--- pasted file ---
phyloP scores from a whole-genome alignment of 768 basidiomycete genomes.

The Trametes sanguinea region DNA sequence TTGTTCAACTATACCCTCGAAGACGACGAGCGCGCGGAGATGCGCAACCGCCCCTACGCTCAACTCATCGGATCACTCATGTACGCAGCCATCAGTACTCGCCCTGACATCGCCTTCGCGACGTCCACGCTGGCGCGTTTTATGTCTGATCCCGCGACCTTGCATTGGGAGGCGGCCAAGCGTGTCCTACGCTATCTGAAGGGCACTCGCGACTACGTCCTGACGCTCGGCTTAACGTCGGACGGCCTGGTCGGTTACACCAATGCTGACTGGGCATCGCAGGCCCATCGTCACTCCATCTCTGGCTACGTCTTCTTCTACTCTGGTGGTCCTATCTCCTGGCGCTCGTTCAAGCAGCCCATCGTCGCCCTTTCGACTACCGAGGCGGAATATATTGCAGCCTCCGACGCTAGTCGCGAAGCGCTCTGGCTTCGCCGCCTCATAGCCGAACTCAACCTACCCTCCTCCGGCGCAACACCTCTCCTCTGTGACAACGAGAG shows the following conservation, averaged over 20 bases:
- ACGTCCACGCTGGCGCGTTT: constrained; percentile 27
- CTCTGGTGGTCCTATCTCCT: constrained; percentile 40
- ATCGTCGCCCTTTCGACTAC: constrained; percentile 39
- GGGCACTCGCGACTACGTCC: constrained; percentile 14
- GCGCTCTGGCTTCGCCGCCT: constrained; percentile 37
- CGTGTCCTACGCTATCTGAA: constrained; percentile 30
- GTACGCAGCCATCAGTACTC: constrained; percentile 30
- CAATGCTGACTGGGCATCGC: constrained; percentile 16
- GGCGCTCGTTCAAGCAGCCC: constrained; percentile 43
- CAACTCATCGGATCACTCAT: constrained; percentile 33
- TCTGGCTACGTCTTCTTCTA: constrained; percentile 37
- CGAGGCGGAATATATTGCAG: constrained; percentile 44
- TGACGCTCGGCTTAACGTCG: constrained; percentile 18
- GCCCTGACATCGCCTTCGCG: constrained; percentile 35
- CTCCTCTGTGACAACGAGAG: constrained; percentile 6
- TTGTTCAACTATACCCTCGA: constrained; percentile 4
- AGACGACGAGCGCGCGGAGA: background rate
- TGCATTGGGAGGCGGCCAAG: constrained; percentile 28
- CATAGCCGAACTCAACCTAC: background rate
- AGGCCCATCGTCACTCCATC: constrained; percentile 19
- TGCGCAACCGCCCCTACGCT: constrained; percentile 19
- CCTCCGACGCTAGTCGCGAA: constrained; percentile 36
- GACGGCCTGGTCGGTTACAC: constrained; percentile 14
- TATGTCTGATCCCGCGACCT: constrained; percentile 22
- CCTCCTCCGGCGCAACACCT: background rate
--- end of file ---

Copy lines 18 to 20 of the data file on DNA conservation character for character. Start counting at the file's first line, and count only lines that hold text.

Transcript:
- TTGTTCAACTATACCCTCGA: constrained; percentile 4
- AGACGACGAGCGCGCGGAGA: background rate
- TGCATTGGGAGGCGGCCAAG: constrained; percentile 28